Experts in the self-publishing business have been particularly vocal about the futility of conducting a survey on this topic. Here are some of their criticisms:
- Instead of surveying authors about their experiences with subsidy publishers, I should survey booksellers, reviewers and librarians about how they view subsidy presses. Such a survey would reveal the subsidy-published stigma that keeps these books from being reviewed, sold in bookstores, or purchased by libraries.
- I don't need to survey authors because experts already know what I will find out—the books are poorly done, the authors lose money and the only beneficiary is the subsidy-publisher. The many instances of poorly-written, unedited, badly designed subsidy-published books is evidence of their unprofessional quality, which shows that authors should not use this publishing choice. Although authors may like the convenience of using a subsidy publisher, the costs are so high that it is a poor business choice.
- The survey is unscientific because the respondents aren't a random sample of the population of subsidy-published authors. The results are likely to be skewed and will not be statistically significant.
- The author's satisfaction doesn't matter. The criteria for judging an author's success is number of books sold, and/or profit made on the book. Furthermore, any authors whose books sell well enough to meet the criteria for success are not typical and their success doesn't invalidate the argument against subsidy publishing.
- Authors who fill out the survey may not know their own minds. Many of these authors are so naïve and want so desperately to be published that they don't realize they've been taken, but actually think they are satisfied.
- Even though some authors may be satisfied with their experience with a subsidy publisher, it's not good to share this because it may encourage new authors to choose a publishing method that is a bad choice for most.
I haven't analyzed the survey data yet, because the survey is still open. I'd like to give as many subsidy-published authors as possible a chance to give their opinions by filling it out.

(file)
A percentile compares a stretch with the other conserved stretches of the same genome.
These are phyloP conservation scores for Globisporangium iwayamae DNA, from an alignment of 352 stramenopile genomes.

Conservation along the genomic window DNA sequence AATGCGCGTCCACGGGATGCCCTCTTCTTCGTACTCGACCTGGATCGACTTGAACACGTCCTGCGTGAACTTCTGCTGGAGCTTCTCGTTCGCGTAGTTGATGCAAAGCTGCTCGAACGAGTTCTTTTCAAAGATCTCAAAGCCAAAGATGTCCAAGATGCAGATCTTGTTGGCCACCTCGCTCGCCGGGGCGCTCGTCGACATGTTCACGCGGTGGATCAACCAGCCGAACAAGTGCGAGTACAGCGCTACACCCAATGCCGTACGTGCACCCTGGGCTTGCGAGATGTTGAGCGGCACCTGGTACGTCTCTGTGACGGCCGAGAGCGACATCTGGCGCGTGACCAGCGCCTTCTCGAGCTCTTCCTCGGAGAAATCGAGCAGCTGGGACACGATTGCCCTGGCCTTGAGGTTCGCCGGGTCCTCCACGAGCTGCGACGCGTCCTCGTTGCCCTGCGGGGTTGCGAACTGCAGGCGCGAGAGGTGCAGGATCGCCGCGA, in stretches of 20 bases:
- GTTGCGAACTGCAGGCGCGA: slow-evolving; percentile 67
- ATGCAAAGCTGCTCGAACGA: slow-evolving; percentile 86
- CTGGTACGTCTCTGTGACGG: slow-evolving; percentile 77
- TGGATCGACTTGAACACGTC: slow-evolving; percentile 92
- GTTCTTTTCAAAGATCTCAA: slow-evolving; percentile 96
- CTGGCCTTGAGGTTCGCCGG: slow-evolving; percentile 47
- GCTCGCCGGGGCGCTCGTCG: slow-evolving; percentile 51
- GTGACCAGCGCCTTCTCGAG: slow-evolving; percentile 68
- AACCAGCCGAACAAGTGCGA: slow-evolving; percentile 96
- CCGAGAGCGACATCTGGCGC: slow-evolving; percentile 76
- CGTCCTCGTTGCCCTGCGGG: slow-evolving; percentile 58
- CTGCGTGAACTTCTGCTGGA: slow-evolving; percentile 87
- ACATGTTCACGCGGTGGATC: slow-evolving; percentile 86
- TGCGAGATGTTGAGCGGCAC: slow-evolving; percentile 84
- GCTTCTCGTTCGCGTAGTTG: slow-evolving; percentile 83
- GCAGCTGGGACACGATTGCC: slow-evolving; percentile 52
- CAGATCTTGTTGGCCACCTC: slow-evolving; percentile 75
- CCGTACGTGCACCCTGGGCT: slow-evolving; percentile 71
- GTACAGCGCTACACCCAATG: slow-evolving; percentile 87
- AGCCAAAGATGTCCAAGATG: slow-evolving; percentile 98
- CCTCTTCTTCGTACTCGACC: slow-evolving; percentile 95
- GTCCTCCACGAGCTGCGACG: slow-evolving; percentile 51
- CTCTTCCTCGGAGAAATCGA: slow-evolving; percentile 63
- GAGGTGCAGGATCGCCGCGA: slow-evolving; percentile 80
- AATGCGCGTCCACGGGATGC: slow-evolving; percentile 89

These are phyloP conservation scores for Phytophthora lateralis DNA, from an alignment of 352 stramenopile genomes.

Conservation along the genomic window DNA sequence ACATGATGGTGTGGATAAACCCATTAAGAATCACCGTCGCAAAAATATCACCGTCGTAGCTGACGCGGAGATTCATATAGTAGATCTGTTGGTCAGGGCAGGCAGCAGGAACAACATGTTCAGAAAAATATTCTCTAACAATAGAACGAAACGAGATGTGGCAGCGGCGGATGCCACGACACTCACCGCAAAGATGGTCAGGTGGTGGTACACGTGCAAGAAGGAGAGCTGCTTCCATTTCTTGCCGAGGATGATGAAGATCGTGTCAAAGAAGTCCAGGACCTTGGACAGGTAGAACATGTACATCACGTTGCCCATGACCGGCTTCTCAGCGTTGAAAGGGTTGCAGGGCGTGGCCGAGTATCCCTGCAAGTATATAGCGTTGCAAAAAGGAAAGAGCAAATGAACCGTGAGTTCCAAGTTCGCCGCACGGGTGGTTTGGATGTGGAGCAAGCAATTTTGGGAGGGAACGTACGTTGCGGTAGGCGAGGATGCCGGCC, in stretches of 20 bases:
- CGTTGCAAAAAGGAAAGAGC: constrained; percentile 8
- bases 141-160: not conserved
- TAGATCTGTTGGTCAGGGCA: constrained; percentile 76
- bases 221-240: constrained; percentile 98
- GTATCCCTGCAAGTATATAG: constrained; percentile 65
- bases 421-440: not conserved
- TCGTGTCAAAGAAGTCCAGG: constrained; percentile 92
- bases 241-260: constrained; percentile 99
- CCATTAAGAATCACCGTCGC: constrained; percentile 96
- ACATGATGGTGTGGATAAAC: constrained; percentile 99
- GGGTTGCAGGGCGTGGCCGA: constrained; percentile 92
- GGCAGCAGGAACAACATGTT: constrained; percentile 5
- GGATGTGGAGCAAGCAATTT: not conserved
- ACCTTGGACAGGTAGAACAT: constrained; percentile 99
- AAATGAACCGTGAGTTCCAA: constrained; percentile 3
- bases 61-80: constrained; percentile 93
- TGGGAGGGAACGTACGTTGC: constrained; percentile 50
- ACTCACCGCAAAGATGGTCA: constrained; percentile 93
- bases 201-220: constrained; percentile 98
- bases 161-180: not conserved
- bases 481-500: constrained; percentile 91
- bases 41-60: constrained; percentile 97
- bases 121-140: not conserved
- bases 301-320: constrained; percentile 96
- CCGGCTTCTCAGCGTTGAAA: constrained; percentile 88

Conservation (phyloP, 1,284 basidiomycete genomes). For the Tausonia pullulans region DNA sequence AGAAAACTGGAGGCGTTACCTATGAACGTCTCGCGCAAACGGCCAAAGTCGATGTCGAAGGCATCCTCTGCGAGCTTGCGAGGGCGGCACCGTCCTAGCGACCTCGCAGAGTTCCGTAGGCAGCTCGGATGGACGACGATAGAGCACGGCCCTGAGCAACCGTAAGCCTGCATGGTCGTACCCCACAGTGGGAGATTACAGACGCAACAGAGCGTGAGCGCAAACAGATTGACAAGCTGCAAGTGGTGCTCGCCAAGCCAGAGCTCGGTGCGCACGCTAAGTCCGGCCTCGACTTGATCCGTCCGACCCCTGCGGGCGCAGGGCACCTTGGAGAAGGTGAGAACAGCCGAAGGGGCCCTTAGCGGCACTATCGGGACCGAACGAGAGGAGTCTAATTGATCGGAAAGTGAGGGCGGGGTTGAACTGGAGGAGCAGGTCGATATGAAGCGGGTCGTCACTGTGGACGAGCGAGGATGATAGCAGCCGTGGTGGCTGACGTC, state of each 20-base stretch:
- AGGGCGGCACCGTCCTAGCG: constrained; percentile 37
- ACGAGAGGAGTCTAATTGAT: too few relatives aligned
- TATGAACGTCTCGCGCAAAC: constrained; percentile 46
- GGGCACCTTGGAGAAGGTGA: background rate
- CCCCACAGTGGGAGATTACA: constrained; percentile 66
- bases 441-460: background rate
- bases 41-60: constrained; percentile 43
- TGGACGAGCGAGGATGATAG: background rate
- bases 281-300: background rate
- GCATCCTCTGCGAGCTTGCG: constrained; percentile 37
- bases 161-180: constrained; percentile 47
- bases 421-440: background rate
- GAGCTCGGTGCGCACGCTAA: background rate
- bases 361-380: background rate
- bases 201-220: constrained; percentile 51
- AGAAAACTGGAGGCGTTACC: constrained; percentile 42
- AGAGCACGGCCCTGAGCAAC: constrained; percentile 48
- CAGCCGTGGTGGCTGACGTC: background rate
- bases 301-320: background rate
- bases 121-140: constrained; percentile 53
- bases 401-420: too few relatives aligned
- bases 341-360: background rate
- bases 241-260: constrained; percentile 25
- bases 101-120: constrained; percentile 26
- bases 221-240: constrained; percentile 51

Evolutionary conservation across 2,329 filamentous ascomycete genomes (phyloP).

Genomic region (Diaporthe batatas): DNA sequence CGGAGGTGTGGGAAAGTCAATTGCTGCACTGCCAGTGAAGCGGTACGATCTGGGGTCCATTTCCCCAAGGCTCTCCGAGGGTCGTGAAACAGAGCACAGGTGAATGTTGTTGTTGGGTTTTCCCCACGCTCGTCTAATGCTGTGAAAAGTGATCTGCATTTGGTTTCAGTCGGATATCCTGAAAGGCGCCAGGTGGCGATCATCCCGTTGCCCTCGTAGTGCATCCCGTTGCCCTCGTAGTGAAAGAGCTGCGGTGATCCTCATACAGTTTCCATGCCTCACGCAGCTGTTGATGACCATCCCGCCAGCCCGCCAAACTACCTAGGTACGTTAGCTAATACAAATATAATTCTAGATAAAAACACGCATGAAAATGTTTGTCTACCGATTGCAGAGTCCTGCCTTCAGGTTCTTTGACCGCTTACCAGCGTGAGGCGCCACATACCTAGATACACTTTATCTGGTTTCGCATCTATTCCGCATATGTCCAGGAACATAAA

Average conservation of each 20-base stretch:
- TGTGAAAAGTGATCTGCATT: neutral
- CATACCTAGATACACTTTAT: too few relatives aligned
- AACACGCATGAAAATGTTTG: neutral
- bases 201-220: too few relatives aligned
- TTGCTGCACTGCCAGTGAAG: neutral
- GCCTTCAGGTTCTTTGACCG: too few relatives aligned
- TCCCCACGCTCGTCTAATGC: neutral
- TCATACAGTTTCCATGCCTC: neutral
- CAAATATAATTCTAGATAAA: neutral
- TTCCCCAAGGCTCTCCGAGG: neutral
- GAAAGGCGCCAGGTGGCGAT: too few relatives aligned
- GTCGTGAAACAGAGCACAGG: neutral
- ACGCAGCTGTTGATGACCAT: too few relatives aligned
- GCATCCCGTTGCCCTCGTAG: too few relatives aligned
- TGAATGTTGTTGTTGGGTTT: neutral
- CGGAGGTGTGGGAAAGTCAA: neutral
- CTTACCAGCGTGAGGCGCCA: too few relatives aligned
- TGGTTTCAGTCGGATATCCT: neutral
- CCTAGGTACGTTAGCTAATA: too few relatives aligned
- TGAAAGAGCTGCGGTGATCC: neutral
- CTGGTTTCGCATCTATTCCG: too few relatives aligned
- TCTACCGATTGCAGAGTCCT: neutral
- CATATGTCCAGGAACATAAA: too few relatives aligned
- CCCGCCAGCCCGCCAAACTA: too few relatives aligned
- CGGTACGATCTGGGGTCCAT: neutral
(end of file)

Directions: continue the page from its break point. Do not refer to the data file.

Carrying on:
But I do have some responses to the experts' points:
- I think they may not be clear about what I'm trying to find out. We already know a lot about how the industry views subsidy presses.
- I want the authors to speak for themselves so we can see what their experiences have been and whether or not they think they made a good choice.
- I am well aware that the survey respondents are not a random sample of the population of subsidy-published authors, but I can't do a random sample without a comprehensive list of subsidy-published authors. I'm not aware of such a list and I don't want to go through subsidy publishers to get lists, as that would probably introduce more bias. Also, there are privacy considerations with anyone giving out lists.
- This survey uses a convenience sample, which will give us a picture of one self-selected group of authors' perspectives and experiences, in the same way that a focus group would. In an attempt to get diverse participation I have posted an invitation to complete this survey on 15 online author discussion groups, forums and/or websites.
- As far as the likelihood of results being skewed, it would seem that if in fact authors' experiences are as universally negative as the experts believe, and if authors who have had negative experiences are as vocal as the experts say they are, any skewing would be in the negative direction.
- I don't see how anyone can argue on the one hand that if you are a subsidy-published author who has seen the light and realized how bad things are for you and your book, then your comments mean something; but on the other hand if you are a satisfied subsidy-published author, you are naïve and deluded and your responses can't be taken seriously.
Note: Confusion about the terms self-published, subsidy-published and POD continues to be a major problem in discussing this issue. I've had to include the term POD in some of my posts announcing the survey because subsidy publishers are so commonly called POD publishers. To be clear, POD (print-on-demand) is not a type of publishing. It is a printing method, using digital technology. Any publisher can use it and many do. A self-published author has started a business, purchased ISBN numbers, and published his/her own books. A subsidy-published author has paid the costs for someone else to publish his/her books.